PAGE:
The judgment in the extradition trial of fugitive diamond merchant Nirav Modi over the nearly USD 2 billion Punjab National Bank (PNB) fraud and money laundering case will be handed down in the UK after December 1.
At a scheduled hearing at Westminster Magistrates Court in London yesterday, District Judge Samuel Goozee agreed the timetable for the second leg of Modi’s extradition trial scheduled between September 7 and 11.
The hearings next month will complete arguments on establishing a prima facie case against 49-year-old Modi and also deal with the additional extradition request, made by the Indian authorities and certified by UK Home Secretary Priti Patel earlier this year, which add on the charges of "causing the disappearance of evidence" and intimidating witnesses or “criminal intimidation to cause death" against him.
Additional hearings have also been scheduled for November 3, for the judge to rule on the admissibility of evidence presented before him, and December 1, when both sides will make their final submissions.
Any judgment in the case is now expected only after the final hearing in December.
During the course of the hearing, Modi’s lawyers also raised concerns over allegations of “party political bias" against one of their expert witnesses from India.
Modi’s barrister Clare Montgomery told Justice Goozee that after Retired Justice Abhay Thipsay had given his witness statement on the concept of “criminal breach of trust" in Indian law during the first leg of the extradition trial in May, he came under attack and was accused of political bias.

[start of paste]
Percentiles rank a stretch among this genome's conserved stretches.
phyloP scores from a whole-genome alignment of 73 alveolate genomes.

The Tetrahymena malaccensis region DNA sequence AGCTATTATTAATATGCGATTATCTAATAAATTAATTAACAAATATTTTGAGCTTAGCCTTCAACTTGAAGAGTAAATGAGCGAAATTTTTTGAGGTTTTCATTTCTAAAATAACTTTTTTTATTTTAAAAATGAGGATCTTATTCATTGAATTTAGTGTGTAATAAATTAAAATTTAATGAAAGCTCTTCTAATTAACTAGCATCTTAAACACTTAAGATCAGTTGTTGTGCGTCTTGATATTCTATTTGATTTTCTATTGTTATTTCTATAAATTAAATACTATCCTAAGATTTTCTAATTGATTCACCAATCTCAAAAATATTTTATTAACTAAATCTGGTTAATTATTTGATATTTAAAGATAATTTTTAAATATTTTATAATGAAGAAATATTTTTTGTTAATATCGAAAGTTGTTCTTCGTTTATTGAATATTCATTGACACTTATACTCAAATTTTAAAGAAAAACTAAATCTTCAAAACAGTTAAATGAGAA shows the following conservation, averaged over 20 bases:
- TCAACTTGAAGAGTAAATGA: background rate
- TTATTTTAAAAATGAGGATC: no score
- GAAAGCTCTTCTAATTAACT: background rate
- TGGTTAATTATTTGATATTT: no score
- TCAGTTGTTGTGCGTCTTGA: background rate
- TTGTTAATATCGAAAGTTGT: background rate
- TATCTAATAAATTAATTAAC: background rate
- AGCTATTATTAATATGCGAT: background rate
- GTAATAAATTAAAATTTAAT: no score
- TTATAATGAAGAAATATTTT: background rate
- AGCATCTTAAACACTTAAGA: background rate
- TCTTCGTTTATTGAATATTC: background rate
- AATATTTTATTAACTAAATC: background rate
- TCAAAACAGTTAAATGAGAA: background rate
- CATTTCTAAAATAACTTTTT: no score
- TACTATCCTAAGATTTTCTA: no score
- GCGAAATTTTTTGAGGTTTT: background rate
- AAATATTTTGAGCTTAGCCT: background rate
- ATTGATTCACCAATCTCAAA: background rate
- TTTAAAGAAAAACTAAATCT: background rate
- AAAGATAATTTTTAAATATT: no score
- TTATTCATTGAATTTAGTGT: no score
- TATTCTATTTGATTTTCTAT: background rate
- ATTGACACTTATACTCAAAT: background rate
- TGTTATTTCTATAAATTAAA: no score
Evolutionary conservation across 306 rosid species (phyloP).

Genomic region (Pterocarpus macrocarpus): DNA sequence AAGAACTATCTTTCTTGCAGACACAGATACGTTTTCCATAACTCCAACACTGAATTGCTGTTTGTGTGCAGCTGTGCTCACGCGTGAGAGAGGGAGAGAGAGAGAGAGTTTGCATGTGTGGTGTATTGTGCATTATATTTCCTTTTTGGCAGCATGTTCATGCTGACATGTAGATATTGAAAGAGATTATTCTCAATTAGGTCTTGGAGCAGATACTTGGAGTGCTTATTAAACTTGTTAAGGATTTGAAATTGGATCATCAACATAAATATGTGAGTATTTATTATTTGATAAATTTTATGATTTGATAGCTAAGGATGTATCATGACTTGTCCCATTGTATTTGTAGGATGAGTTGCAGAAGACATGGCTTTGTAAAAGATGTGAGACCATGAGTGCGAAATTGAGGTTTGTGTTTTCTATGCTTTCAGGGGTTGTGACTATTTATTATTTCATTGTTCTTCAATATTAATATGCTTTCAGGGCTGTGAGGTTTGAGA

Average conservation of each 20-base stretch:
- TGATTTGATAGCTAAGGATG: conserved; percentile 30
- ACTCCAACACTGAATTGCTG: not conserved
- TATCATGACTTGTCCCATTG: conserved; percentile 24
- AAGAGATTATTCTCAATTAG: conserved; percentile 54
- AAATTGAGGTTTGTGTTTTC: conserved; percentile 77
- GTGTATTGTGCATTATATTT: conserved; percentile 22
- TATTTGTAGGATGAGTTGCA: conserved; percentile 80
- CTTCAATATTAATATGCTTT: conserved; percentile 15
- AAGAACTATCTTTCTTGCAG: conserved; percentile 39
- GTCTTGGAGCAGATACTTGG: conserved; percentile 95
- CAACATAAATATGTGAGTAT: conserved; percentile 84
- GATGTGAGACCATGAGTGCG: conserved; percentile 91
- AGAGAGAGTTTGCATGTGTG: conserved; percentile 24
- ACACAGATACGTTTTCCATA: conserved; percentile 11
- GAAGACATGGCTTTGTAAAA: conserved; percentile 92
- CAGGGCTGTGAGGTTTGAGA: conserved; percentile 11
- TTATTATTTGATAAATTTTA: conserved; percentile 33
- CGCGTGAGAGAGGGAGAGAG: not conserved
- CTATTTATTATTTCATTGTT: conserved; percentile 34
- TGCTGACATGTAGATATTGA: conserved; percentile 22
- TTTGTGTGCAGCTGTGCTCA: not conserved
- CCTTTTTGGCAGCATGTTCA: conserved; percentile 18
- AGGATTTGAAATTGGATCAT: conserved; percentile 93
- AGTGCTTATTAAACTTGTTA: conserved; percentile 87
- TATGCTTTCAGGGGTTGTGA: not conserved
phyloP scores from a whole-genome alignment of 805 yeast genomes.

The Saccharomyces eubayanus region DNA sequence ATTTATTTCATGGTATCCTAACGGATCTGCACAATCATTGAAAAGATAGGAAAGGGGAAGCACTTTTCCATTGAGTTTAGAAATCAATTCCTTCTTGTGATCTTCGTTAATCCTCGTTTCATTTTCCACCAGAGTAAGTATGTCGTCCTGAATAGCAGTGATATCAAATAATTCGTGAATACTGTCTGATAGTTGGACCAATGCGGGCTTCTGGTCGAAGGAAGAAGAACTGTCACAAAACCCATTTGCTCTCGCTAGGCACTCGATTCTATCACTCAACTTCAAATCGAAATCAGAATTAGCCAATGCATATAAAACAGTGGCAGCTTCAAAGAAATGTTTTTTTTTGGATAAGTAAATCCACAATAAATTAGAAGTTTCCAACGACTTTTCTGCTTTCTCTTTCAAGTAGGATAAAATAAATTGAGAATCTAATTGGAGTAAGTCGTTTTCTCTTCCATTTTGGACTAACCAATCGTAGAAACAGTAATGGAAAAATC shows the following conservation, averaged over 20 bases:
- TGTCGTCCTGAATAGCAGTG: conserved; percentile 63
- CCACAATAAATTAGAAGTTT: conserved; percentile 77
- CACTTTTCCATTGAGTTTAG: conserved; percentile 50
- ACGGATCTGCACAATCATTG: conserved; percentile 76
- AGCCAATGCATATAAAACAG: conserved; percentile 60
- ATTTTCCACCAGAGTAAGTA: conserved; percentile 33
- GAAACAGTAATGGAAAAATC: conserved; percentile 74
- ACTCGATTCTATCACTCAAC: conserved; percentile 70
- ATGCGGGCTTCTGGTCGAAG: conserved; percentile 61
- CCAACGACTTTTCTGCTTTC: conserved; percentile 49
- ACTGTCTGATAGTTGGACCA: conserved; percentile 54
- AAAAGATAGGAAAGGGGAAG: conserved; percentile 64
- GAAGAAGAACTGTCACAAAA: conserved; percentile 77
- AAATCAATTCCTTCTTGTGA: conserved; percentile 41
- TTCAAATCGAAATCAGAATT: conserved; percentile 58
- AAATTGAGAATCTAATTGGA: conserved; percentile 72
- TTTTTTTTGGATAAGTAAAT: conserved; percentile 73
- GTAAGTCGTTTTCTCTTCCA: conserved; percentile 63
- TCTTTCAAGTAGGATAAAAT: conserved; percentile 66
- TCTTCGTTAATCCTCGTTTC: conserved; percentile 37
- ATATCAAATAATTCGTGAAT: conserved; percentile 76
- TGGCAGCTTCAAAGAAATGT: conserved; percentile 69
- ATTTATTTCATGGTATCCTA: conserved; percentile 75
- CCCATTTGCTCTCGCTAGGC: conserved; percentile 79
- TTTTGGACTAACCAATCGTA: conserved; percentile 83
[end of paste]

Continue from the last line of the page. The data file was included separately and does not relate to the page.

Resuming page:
“We may have to put in an application for reporting restrictions around the reporting of his [Thipsay] evidence to avoid further public commentary on it," said Montgomery, indicating that the retired Indian high court judge will be among the witnesses for the second leg of Modi’s trial scheduled to begin from September 7.
Asked by Goozee for the reason behind such an application, Modi’s barrister said the “Indian ministry of justice" held a press conference “attacking" Thipsay for the evidence he had given in the UK court and accused him of “party political bias".
During the hearing in May, Retd Justice Thipsay appeared via videolink from India as a legal expert to back Modi’s defence team’s efforts to try and highlight legal flaws in the government of India’s case.
The Crown Prosecution Service (CPS), arguing on behalf of the Indian authorities, had countered his witness statement and later in India, Thipsay, a former judge of the high court in Mumbai and Allahabad, had been accused of acting on the behest of the Congress party.
The retired judge had countered the allegations, saying he was not appearing in defence of Modi but as an expert witness to give his legal opinion, which the UK court may consider or disregard.